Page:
Life among the experimentalists

I used to catch lizards—brown anoles, as I learned to call them later—as a child. They were colored as their name suggests, were about as long as one of my hands, and resented my attention. But they frequented our back porch, and I had a butterfly net. So I’d catch lizards, with my brother or a friend, and watch them. They had throats that occasionally puffed out, exposing red skin, and tails that detached and wriggled of their own accord, to distract predators.

Some theorists might appreciate butterfly nets, I imagine, for catching experimentalists. Some of us theorists will end a paper or a talk with “…and these predictions are experimentally accessible.” A pause will follow the paper’s release or the talk, in hopes that a reader or an audience member will take up the challenge. Usually, none does, and the writer or speaker retires to the Great Deck Chair of Theory on the Back Patio of Science.

So I was startled when an anole, metaphorically speaking, volunteered a superconducting qubit for an experiment I’d proposed.

The experimentalist is one of the few people I can compare to a reptile without fear that he’ll take umbrage: Kater Murch, an associate professor of physics at Washington University in St. Louis. The most evocative description of Kater that I can offer appeared in an earlier blog post: “Kater exudes the soberness of a tenured professor but the irreverence of a Californian who wears his hair slightly long and who tattooed his wedding band on.”

Kater expressed interest in an uncertainty relation I’d proved with theory collaborators. According to some of the most famous uncertainty relations, a quantum particle can’t have a well-defined position and a well-defined momentum simultaneously. Measuring the position disturbs the momentum; any later momentum measurement outputs a completely random, or uncertain, number. We measure uncertainties with entropies: The greater an entropy, the greater our uncertainty. We can cast uncertainty relations in terms of entropies.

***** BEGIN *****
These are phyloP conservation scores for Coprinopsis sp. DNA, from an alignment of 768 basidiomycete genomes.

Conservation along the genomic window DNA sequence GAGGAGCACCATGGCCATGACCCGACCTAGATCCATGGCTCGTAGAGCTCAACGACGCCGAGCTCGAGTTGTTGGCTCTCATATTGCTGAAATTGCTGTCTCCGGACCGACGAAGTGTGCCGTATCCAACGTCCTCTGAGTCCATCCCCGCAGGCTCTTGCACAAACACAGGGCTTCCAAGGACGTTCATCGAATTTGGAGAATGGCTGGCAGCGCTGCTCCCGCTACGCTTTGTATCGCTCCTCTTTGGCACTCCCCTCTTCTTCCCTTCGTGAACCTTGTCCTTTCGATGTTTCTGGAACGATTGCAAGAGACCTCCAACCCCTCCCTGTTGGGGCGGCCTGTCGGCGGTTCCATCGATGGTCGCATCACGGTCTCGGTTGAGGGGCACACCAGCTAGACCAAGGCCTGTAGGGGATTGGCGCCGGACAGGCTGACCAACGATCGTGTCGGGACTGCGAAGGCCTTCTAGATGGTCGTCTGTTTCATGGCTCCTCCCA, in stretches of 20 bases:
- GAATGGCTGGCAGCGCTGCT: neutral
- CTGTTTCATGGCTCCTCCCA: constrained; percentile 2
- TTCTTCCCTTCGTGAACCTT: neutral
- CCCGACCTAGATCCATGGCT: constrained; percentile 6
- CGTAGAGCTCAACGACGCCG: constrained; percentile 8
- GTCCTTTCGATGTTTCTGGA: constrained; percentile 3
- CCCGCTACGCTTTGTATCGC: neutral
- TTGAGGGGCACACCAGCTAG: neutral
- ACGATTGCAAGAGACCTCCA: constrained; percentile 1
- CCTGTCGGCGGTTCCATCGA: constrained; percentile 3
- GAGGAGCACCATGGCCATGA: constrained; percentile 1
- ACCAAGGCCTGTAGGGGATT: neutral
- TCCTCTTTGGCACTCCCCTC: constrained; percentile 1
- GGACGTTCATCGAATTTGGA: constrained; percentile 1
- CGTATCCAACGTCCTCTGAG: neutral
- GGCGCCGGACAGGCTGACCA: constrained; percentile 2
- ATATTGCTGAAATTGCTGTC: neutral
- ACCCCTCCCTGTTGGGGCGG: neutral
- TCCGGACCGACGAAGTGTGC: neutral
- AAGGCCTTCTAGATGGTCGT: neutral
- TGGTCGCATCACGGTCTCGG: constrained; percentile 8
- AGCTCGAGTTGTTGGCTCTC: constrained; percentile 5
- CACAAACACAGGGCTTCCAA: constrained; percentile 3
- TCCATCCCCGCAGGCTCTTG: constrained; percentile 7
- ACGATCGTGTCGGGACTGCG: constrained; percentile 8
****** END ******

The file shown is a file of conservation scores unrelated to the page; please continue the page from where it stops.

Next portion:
I’d proved, with collaborators, an entropic uncertainty relation that describes chaos in many-particle quantum systems. Other collaborators and I had shown that weak measurements, which don’t disturb a quantum system much, characterize chaos. So you can check our uncertainty relation using weak measurements—as well as strong measurements, which do disturb quantum systems much. One can simplify our uncertainty relation—eliminate the chaos from the problem and even eliminate most of the particles. An entropic uncertainty relation for weak and strong measurements results.

Kater specializes in weak measurements, so he resolved to test our uncertainty relation. Physical Review Letters published the paper about our collaboration this month. Quantum measurements can not only create uncertainty, the paper shows, but also reduce it: Kater and his PhD student Jonathan Monroe used light to measure a superconducting qubit, a tiny circuit in which current can flow forever. The qubit had properties analogous to position and momentum (the spin’s z– and x-components). If the atom started with a well-defined “position” (the z-component) and the “momentum” (the x-component) was measured, the outcome was highly random; the total uncertainty about the two measurements was large. But if the atom started with a well-defined “position” (z-component) and another property (the spin’s y-component) was measured before the “momentum” (the x-component) was measured strongly, the total uncertainty was lower. The extra measurement was designed not to disturb the atom much. But the nudge prodded the atom enough, rendering the later “momentum” measurement (the x measurement) more predictable. So not only can quantum measurements create uncertainty, but gentle quantum measurements can also reduce it.